These small prospective phase 2 studies and retrospective single centre experiences suggest a potential role for immune therapy in selected cases, but response rates are low. A better understanding of patient and tumour selection factors and a true measure of the benefit in terms of survival prolongation is needed.
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Mahmoud SM, Paish EC, Powe DG, et al. Predictive and prognostic significance of CD8+ tumor-infiltrating lymphocytes in patients with luminal B/HER 2 negative breast cancer treated with neoadjuvant chemotherapy. Journal of Clinical Oncology. 2011 May; 20 (15): 1949 – 1955.
Nanda R, Chow LQ, Dees EC, et al. Pembrolizumab in Patients With Advanced Triple-Negative Breast Cancer: Phase Ib KEYNOTE-012 Study. Journal of Clinical Oncology. 2016 Jul 20; 34 (21): 2460-2467.
Emens LA, Braiteh FS, Cassier P, et al. Abstract 2859: Inhibition of PD-LI by MPDL3280A leads to clinical activity in patients with metastatic triple-negative breast cancer (TNBC). Cancer Research. 2015 Aug 1; 75 (15 Suppl): 2859 – 2859.
AIHW [Internet]. Cancer Compendium: Information and trends by cancer type; c2017 [cited 2017 Sep 16]. Available at: https://www.aihw.gov.au/reports/cancer/cancer-compendium-information-and-trends-by-cancer-type/report-contents/colorectal-cancer-in-australia
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Le DT, Uram JN, Wang H, et al. PD-1 Blockade in Tumors with Mismatch-Repair Deficiency. The New England Journal of Medicine. 2015 Jun 25; 372(26): 2509 – 2520.
Koopman M, Kortman GA, Mekenkamp L, et al. Deficient mismatch repair system in patients with sporadic advanced colorectal cancer. British Journal of Cancer. 2009 Jan 22; 100 (2): 266 -273
Lochhead P, Kuchiba A, Imamura Y, et al. Microsatellite instability and BRAF mutation testing in colorectal cancer prognostication. Journal of the National Cancer Institute. 2013 Jul 22; 105 (15): 1151-1156.
Dung TL, Uram JN, Wang H, et al. Programmed death-1 blockade in mismatch repair deficient colorectal cancer. Journal of Clinical Oncology. 2016 May; 34 (15 Suppl): 103-103.
Overman MJ, McDermott R, Leach JL, et al. Nivolumab in patients with metastatic DNA mismatch repair-deficient or microsatellite instability-high colorectal cancer (CheckMate 142): an open-label, multicentre, phase 2 study. The Lancet Oncology. 2017 Sep 4; 18 (9): 3042 – 3029.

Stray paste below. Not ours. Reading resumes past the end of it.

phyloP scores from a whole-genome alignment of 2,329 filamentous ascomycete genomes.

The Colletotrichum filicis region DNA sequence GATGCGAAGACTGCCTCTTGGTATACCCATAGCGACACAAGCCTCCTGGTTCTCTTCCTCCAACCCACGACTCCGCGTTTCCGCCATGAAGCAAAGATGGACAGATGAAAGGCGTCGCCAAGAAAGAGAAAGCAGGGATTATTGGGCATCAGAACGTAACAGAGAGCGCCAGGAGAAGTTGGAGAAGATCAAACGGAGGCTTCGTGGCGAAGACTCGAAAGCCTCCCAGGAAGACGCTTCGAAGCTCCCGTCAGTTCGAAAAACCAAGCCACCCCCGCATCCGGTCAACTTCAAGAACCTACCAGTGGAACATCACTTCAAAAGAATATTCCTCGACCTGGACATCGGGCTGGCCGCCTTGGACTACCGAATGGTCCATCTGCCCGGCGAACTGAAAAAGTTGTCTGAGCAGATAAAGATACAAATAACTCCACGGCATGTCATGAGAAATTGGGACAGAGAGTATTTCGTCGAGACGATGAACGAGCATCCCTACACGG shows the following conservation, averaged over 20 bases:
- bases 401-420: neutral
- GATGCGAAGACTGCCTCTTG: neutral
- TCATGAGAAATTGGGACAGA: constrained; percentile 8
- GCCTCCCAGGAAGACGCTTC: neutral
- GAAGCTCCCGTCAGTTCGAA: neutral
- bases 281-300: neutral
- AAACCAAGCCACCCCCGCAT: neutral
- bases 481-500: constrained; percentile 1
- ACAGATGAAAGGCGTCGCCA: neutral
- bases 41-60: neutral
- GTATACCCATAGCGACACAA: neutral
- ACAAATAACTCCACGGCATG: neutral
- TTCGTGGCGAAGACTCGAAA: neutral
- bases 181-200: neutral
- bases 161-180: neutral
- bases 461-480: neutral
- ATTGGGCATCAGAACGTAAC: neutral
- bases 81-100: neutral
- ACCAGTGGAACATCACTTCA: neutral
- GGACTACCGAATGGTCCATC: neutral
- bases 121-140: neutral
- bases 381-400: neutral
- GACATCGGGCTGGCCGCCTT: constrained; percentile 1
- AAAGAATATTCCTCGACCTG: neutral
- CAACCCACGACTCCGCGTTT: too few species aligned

FDA [Internet]. FDA approves first cancer treatment for any solid tumor with a specific genetic feature; c2017 [cited 2017 Sep 17]. Available at:
https://www.fda.gov/newsevents/newsroom/pressannouncements/ucm560167.htmFDA [Internet]. FDA grants nivolumab accelerated approval for MSI-H or dMMR colorectal cancer; c2017 [cited 2017 Sep 17]. Available at: https://www.fda.gov/drugs/informationondrugs/approveddrugs/ucm569366.htm
Youlden DR, Soyer HP, You PH, et al. Incidence and survival for Merkel cell carcinoma in Queensland, Australia, 1993-2010. JAMA Dermatology. 2014 Aug; 150 (8): 864 -872.
Kaufman HL, Russell J, Hamid O, et al. Avelumab in patients with chemotherapy-refractory metastatic Merkel cell carcinoma: a multicentre, single group, open label, phase 2 trial. The Lancet Oncology. 2016 Oct; 17(10): 1374 – 1385.
Nghiem PT, Bhatia S, Lipson EJ, et al. PD-1 Blockade with Pembrolizumab in Advanced Merkel-Cell Carcinoma. The New England Journal of Medicine. 2016 Jun 30; 374(26): 2542 – 2552.
FDA [Internet]. FDA approved first treatment for rare form of skin cancer; c2017 [cited 2017 Sep 17]. Available at: https://www.fda.gov/newsevents/newsroom/pressannouncements/ucm548278.htm
Burgess MA, Bolejack V, Van Tine BA, et al. Multicentre phase II study of pembrolizumab (P) in advanced soft tissue (STS) and bone sarcomas (BS): Final results of SARCO208 and biomarker analyses. Journal of Clinical Oncology. 2017 May; 35 (15 suppl): 11008 – 11008.
D’Angelo SP, Mahoney MR, Van Tine BA, et al. A multicentre phase II study of nivolumab +/- ipilimumab for patients with metastatic sarcoma (Alliance A091401). Journal of Clinical Oncology. 2017 May; 35 (15 Suppl): 11007-11007.
Scheinberg T, Lomax A, Tattersall MH, et al. PD-1 blockade using pembrolizumab in aldoscent and young adult patients with advanced bone and soft tissue sarcoma. Journal of Clinical Oncology. 2017 May; 35 (15 Suppl): 3060-3060.
Paoluzzi L, Ghesani MV, Cacavio A, et al. AntiPD1 therapy with nivolumab in sarcoma. Journal of Clinical Oncology. 2016 May; 35 (15 Suppl): 11047-11047.